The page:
Assuming Servais did not know about Altavilla's arm pain, it's hard to criticize the choice to use Altavilla there, though the slow reaction to the obvious trouble is frustrating. But Bass is another matter—Bass should have been DFA'd a while ago, but he's still here, still getting called upon, and still being hammered; he's skating by on luck, with line-drives hit right at infielders and, in this case, batters taking the fattest of fat pitches instead of putting them in the upper deck. (The only active Mariner reliever with a worse FIP is Altavilla's roster replacement, Parker Markel, who has just 323 Major League innings, and in his case his FIP is better than his ERA.) Even after the lucky scoreless inning, Bass' FIP is nearly two runs higher than his standard ERA, and though his 20 innings pitched do make up a smallish sample size, it's large enough for a middle reliever to spell trouble. Fortunately, injured relievers Connor Sadzeck, Hunter Strickland, and Brandon Brennan are close to returning, so Bass' days as a Mariner may well be numbered; sadly, we seem to be stuck with Servais for a much longer period.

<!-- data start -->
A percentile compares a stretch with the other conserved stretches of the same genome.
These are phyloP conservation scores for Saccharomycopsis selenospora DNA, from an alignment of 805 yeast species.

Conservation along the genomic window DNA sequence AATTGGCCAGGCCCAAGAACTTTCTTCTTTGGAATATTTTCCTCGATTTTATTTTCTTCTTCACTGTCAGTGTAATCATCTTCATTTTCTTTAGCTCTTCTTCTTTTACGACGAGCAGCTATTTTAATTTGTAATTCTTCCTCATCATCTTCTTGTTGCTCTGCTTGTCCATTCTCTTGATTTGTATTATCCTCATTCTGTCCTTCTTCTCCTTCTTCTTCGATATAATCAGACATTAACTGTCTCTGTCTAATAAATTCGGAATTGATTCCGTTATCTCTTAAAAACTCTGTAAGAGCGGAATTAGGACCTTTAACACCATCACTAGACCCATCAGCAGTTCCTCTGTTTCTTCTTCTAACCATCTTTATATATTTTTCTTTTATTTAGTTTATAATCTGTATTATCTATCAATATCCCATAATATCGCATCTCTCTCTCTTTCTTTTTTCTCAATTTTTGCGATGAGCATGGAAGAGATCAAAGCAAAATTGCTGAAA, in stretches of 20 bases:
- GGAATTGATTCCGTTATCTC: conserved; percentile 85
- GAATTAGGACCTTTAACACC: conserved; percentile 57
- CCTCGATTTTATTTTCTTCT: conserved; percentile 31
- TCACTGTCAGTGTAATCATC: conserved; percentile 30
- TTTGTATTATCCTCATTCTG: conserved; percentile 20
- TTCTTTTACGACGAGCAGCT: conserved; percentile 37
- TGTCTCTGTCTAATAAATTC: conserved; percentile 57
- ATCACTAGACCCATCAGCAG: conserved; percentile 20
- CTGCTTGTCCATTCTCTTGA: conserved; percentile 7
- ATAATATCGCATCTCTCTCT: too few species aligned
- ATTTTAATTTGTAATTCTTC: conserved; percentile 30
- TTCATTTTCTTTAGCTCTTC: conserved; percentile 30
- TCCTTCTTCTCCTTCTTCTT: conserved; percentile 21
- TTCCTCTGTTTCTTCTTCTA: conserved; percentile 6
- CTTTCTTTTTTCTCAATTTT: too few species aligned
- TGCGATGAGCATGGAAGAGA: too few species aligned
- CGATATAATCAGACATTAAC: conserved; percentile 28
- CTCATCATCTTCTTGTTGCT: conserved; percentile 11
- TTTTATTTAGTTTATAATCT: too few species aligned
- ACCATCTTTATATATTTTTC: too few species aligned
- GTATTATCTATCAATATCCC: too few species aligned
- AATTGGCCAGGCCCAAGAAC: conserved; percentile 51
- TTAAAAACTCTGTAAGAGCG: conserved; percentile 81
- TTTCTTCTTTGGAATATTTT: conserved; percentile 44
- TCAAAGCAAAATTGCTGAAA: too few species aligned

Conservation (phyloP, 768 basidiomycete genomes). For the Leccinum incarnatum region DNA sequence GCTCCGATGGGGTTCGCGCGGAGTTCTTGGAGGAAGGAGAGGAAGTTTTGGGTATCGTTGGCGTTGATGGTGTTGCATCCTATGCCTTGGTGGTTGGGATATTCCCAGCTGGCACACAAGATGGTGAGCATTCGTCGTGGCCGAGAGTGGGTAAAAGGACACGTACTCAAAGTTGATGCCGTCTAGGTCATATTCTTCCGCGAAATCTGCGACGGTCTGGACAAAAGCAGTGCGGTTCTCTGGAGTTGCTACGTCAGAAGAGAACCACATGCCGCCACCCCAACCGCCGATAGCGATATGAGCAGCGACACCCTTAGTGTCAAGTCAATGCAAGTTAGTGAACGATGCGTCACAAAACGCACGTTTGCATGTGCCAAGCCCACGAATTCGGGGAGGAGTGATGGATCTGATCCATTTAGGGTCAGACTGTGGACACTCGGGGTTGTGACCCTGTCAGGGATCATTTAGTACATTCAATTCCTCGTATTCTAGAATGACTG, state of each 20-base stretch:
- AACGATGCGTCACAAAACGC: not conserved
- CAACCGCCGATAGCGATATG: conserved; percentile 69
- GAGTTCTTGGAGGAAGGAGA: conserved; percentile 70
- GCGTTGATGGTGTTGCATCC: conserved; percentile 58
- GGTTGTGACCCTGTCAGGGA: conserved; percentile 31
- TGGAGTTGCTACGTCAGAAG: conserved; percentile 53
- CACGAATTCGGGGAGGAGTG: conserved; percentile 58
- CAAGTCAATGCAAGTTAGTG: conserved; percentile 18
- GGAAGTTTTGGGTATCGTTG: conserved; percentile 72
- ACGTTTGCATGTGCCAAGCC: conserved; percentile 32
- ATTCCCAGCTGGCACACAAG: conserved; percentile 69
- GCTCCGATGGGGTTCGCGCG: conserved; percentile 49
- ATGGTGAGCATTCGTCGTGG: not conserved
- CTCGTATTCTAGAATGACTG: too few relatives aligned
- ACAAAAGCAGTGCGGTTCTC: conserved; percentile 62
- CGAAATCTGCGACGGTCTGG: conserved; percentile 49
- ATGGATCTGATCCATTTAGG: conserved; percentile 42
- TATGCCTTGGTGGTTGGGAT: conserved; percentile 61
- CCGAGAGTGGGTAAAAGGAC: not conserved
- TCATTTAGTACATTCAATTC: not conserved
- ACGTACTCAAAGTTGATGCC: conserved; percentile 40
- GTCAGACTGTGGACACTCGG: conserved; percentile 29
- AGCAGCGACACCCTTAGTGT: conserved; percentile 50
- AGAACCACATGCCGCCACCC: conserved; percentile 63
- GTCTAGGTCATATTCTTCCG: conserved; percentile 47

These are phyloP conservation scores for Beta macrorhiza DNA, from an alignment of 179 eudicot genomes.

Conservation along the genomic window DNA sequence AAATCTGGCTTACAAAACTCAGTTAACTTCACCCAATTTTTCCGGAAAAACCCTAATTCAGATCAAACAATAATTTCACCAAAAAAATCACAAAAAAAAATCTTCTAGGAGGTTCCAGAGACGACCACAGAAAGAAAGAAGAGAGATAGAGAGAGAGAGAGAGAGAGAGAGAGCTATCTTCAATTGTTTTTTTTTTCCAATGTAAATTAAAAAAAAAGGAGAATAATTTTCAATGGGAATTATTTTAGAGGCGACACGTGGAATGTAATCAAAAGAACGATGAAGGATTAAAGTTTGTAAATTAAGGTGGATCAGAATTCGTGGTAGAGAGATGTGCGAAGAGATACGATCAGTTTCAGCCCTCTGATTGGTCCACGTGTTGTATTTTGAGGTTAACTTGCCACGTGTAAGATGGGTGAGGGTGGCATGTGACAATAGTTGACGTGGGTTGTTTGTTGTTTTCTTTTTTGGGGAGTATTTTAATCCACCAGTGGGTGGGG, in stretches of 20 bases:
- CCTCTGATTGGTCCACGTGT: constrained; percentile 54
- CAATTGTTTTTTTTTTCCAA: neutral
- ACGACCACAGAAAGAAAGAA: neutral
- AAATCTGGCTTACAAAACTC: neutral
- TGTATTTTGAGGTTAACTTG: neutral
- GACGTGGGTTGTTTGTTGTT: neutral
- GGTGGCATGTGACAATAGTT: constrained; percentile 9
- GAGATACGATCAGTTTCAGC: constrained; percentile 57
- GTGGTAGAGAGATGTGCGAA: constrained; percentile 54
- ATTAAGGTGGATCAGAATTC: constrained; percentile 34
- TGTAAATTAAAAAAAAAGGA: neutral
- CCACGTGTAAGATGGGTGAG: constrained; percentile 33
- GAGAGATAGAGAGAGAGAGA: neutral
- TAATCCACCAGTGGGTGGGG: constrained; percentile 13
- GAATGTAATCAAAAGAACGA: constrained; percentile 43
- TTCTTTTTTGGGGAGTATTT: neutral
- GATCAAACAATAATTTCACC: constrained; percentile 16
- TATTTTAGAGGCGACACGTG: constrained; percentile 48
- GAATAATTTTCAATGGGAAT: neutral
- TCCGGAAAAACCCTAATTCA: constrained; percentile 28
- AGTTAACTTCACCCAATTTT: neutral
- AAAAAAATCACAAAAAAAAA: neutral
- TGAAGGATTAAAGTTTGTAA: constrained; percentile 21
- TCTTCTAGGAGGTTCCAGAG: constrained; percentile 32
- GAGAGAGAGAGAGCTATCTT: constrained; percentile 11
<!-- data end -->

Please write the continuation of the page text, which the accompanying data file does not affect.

Moving on to Friday night, things looked bad for Marco Gonzales after a 28-pitch first inning. He managed to escape allowing just one run on a sacrifice fly, but with over a quarter of his likely pitch limit gone after one frame it appeared we'd be seeing a lot of that combustible Seattle bullpen. Instead, Marco took charge and threw just 76 pitches over the next seven innings, cruising through the seventh and convincing Servais to let him keep going in the eighth. Aside from one third-inning hanger to Matt Olson that went for a solo homer, Marco was as good as we've ever seen him for those seven frames, dominating the A's and earning his tenth win of the season thanks to more than enough offense—two-run homers from both Daniel Vogelbach and Kyle Seager in the fourth, plus a bases-loaded walk to Omar Narváez and a Seager sac fly in the fifth. Roenis Elías would give up another home run in the ninth, but that was it for the A's. This game featured all that is good about the 2019 M's: Marco at his best, timely home runs, even a little situational hitting. A refreshing change of pace with no blunders, bad in-game changes, or even poor lineup choices. (Though one minor missed opportunity: In attendance for Friday night's contest, I chided the ballpark sound booth—not to them directly, just to the people in my row—for not playing Smashmouth's "All-Star" after Vogelbach's majestic home run. A blown chance to have some fun with the crowd.)